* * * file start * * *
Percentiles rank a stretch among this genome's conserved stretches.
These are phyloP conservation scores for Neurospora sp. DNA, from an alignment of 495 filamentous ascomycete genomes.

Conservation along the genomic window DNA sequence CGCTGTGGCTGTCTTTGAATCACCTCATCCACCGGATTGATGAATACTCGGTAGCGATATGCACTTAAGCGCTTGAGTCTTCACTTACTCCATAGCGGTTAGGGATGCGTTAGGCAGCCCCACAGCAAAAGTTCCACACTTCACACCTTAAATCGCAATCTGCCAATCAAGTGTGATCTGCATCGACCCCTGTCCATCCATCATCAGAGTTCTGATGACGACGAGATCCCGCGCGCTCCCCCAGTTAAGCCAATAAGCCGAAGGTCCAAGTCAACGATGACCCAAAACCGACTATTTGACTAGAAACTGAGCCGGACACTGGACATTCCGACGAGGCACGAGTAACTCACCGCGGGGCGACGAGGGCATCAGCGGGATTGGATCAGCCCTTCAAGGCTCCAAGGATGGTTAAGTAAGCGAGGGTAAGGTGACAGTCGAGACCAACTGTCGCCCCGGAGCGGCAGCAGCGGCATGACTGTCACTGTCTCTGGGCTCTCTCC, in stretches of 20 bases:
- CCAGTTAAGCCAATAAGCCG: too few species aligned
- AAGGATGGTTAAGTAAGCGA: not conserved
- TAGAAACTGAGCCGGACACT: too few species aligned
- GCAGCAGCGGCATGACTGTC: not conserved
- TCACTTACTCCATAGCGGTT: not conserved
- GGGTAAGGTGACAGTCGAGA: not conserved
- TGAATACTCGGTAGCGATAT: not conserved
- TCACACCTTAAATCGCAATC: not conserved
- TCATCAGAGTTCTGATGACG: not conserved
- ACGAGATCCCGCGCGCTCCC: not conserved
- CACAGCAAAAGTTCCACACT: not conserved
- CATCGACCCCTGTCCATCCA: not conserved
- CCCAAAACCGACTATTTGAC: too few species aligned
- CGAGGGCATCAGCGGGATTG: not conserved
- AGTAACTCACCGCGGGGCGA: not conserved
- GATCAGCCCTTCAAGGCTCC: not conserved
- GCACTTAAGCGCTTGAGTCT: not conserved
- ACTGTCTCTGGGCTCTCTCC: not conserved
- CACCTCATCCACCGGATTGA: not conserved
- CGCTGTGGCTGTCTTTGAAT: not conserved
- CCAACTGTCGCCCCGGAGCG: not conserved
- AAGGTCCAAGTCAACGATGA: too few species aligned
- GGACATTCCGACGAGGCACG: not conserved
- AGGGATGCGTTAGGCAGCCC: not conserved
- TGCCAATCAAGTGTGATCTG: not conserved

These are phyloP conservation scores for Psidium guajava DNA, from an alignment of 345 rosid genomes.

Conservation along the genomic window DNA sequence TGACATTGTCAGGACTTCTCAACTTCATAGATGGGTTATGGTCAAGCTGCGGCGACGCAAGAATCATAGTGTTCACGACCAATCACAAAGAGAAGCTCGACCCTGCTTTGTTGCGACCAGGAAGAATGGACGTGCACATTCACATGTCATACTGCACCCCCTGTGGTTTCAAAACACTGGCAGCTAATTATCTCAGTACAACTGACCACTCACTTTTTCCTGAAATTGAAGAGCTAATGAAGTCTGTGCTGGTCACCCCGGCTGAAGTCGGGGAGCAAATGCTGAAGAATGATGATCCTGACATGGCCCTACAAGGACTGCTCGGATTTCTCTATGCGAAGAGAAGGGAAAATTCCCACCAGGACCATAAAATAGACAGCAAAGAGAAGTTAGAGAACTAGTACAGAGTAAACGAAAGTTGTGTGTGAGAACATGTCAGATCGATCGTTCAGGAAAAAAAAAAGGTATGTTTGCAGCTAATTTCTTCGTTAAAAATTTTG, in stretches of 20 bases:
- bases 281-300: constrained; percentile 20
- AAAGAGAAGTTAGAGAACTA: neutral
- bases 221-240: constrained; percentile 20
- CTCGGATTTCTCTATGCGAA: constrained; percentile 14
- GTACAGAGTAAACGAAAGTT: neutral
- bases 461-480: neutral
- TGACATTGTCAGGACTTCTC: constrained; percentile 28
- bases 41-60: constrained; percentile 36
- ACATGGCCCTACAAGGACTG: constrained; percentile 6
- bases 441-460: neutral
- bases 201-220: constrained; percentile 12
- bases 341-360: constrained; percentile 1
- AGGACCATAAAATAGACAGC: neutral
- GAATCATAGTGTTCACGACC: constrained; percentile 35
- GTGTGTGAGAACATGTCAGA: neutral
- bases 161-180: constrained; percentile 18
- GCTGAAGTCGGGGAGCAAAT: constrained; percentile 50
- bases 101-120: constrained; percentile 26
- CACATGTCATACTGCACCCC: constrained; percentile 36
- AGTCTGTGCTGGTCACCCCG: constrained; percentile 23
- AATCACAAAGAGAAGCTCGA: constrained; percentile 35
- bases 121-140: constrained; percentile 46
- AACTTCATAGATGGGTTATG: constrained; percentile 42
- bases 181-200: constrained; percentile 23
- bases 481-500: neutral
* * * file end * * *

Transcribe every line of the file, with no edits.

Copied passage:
Percentiles rank a stretch among this genome's conserved stretches.
These are phyloP conservation scores for Neurospora sp. DNA, from an alignment of 495 filamentous ascomycete genomes.

Conservation along the genomic window DNA sequence CGCTGTGGCTGTCTTTGAATCACCTCATCCACCGGATTGATGAATACTCGGTAGCGATATGCACTTAAGCGCTTGAGTCTTCACTTACTCCATAGCGGTTAGGGATGCGTTAGGCAGCCCCACAGCAAAAGTTCCACACTTCACACCTTAAATCGCAATCTGCCAATCAAGTGTGATCTGCATCGACCCCTGTCCATCCATCATCAGAGTTCTGATGACGACGAGATCCCGCGCGCTCCCCCAGTTAAGCCAATAAGCCGAAGGTCCAAGTCAACGATGACCCAAAACCGACTATTTGACTAGAAACTGAGCCGGACACTGGACATTCCGACGAGGCACGAGTAACTCACCGCGGGGCGACGAGGGCATCAGCGGGATTGGATCAGCCCTTCAAGGCTCCAAGGATGGTTAAGTAAGCGAGGGTAAGGTGACAGTCGAGACCAACTGTCGCCCCGGAGCGGCAGCAGCGGCATGACTGTCACTGTCTCTGGGCTCTCTCC, in stretches of 20 bases:
- CCAGTTAAGCCAATAAGCCG: too few species aligned
- AAGGATGGTTAAGTAAGCGA: not conserved
- TAGAAACTGAGCCGGACACT: too few species aligned
- GCAGCAGCGGCATGACTGTC: not conserved
- TCACTTACTCCATAGCGGTT: not conserved
- GGGTAAGGTGACAGTCGAGA: not conserved
- TGAATACTCGGTAGCGATAT: not conserved
- TCACACCTTAAATCGCAATC: not conserved
- TCATCAGAGTTCTGATGACG: not conserved
- ACGAGATCCCGCGCGCTCCC: not conserved
- CACAGCAAAAGTTCCACACT: not conserved
- CATCGACCCCTGTCCATCCA: not conserved
- CCCAAAACCGACTATTTGAC: too few species aligned
- CGAGGGCATCAGCGGGATTG: not conserved
- AGTAACTCACCGCGGGGCGA: not conserved
- GATCAGCCCTTCAAGGCTCC: not conserved
- GCACTTAAGCGCTTGAGTCT: not conserved
- ACTGTCTCTGGGCTCTCTCC: not conserved
- CACCTCATCCACCGGATTGA: not conserved
- CGCTGTGGCTGTCTTTGAAT: not conserved
- CCAACTGTCGCCCCGGAGCG: not conserved
- AAGGTCCAAGTCAACGATGA: too few species aligned
- GGACATTCCGACGAGGCACG: not conserved
- AGGGATGCGTTAGGCAGCCC: not conserved
- TGCCAATCAAGTGTGATCTG: not conserved

These are phyloP conservation scores for Psidium guajava DNA, from an alignment of 345 rosid genomes.

Conservation along the genomic window DNA sequence TGACATTGTCAGGACTTCTCAACTTCATAGATGGGTTATGGTCAAGCTGCGGCGACGCAAGAATCATAGTGTTCACGACCAATCACAAAGAGAAGCTCGACCCTGCTTTGTTGCGACCAGGAAGAATGGACGTGCACATTCACATGTCATACTGCACCCCCTGTGGTTTCAAAACACTGGCAGCTAATTATCTCAGTACAACTGACCACTCACTTTTTCCTGAAATTGAAGAGCTAATGAAGTCTGTGCTGGTCACCCCGGCTGAAGTCGGGGAGCAAATGCTGAAGAATGATGATCCTGACATGGCCCTACAAGGACTGCTCGGATTTCTCTATGCGAAGAGAAGGGAAAATTCCCACCAGGACCATAAAATAGACAGCAAAGAGAAGTTAGAGAACTAGTACAGAGTAAACGAAAGTTGTGTGTGAGAACATGTCAGATCGATCGTTCAGGAAAAAAAAAAGGTATGTTTGCAGCTAATTTCTTCGTTAAAAATTTTG, in stretches of 20 bases:
- bases 281-300: constrained; percentile 20
- AAAGAGAAGTTAGAGAACTA: neutral
- bases 221-240: constrained; percentile 20
- CTCGGATTTCTCTATGCGAA: constrained; percentile 14
- GTACAGAGTAAACGAAAGTT: neutral
- bases 461-480: neutral
- TGACATTGTCAGGACTTCTC: constrained; percentile 28
- bases 41-60: constrained; percentile 36
- ACATGGCCCTACAAGGACTG: constrained; percentile 6
- bases 441-460: neutral
- bases 201-220: constrained; percentile 12
- bases 341-360: constrained; percentile 1
- AGGACCATAAAATAGACAGC: neutral
- GAATCATAGTGTTCACGACC: constrained; percentile 35
- GTGTGTGAGAACATGTCAGA: neutral
- bases 161-180: constrained; percentile 18
- GCTGAAGTCGGGGAGCAAAT: constrained; percentile 50
- bases 101-120: constrained; percentile 26
- CACATGTCATACTGCACCCC: constrained; percentile 36
- AGTCTGTGCTGGTCACCCCG: constrained; percentile 23
- AATCACAAAGAGAAGCTCGA: constrained; percentile 35
- bases 121-140: constrained; percentile 46
- AACTTCATAGATGGGTTATG: constrained; percentile 42
- bases 181-200: constrained; percentile 23
- bases 481-500: neutral